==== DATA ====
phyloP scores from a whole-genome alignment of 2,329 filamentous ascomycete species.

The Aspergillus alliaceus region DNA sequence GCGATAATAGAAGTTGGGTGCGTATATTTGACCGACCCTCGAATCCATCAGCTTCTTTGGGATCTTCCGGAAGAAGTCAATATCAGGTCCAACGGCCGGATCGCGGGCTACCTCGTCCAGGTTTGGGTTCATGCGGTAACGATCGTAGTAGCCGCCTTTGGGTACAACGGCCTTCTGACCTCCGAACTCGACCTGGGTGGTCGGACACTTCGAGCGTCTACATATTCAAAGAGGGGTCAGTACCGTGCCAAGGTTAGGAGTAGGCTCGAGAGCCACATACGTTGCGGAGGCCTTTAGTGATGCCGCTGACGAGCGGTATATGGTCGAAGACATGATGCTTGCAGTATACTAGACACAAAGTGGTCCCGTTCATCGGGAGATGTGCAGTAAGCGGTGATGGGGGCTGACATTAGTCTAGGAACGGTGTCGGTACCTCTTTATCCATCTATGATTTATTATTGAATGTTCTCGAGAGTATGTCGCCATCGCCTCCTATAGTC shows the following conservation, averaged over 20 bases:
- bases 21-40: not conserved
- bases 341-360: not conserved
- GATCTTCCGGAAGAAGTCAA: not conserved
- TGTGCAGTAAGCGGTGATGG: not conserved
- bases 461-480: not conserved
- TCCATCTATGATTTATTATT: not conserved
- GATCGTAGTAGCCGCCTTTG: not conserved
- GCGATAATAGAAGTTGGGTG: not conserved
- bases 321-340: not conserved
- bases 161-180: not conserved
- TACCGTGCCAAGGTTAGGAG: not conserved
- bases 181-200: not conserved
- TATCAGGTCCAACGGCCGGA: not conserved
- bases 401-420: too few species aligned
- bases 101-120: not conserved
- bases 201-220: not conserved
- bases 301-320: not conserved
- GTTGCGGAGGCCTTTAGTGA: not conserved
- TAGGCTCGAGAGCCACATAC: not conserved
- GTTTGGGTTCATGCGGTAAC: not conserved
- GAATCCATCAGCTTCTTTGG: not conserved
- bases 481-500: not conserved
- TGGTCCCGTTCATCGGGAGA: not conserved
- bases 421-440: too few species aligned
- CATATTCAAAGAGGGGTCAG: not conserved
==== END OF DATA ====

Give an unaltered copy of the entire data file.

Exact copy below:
phyloP scores from a whole-genome alignment of 2,329 filamentous ascomycete species.

The Aspergillus alliaceus region DNA sequence GCGATAATAGAAGTTGGGTGCGTATATTTGACCGACCCTCGAATCCATCAGCTTCTTTGGGATCTTCCGGAAGAAGTCAATATCAGGTCCAACGGCCGGATCGCGGGCTACCTCGTCCAGGTTTGGGTTCATGCGGTAACGATCGTAGTAGCCGCCTTTGGGTACAACGGCCTTCTGACCTCCGAACTCGACCTGGGTGGTCGGACACTTCGAGCGTCTACATATTCAAAGAGGGGTCAGTACCGTGCCAAGGTTAGGAGTAGGCTCGAGAGCCACATACGTTGCGGAGGCCTTTAGTGATGCCGCTGACGAGCGGTATATGGTCGAAGACATGATGCTTGCAGTATACTAGACACAAAGTGGTCCCGTTCATCGGGAGATGTGCAGTAAGCGGTGATGGGGGCTGACATTAGTCTAGGAACGGTGTCGGTACCTCTTTATCCATCTATGATTTATTATTGAATGTTCTCGAGAGTATGTCGCCATCGCCTCCTATAGTC shows the following conservation, averaged over 20 bases:
- bases 21-40: not conserved
- bases 341-360: not conserved
- GATCTTCCGGAAGAAGTCAA: not conserved
- TGTGCAGTAAGCGGTGATGG: not conserved
- bases 461-480: not conserved
- TCCATCTATGATTTATTATT: not conserved
- GATCGTAGTAGCCGCCTTTG: not conserved
- GCGATAATAGAAGTTGGGTG: not conserved
- bases 321-340: not conserved
- bases 161-180: not conserved
- TACCGTGCCAAGGTTAGGAG: not conserved
- bases 181-200: not conserved
- TATCAGGTCCAACGGCCGGA: not conserved
- bases 401-420: too few species aligned
- bases 101-120: not conserved
- bases 201-220: not conserved
- bases 301-320: not conserved
- GTTGCGGAGGCCTTTAGTGA: not conserved
- TAGGCTCGAGAGCCACATAC: not conserved
- GTTTGGGTTCATGCGGTAAC: not conserved
- GAATCCATCAGCTTCTTTGG: not conserved
- bases 481-500: not conserved
- TGGTCCCGTTCATCGGGAGA: not conserved
- bases 421-440: too few species aligned
- CATATTCAAAGAGGGGTCAG: not conserved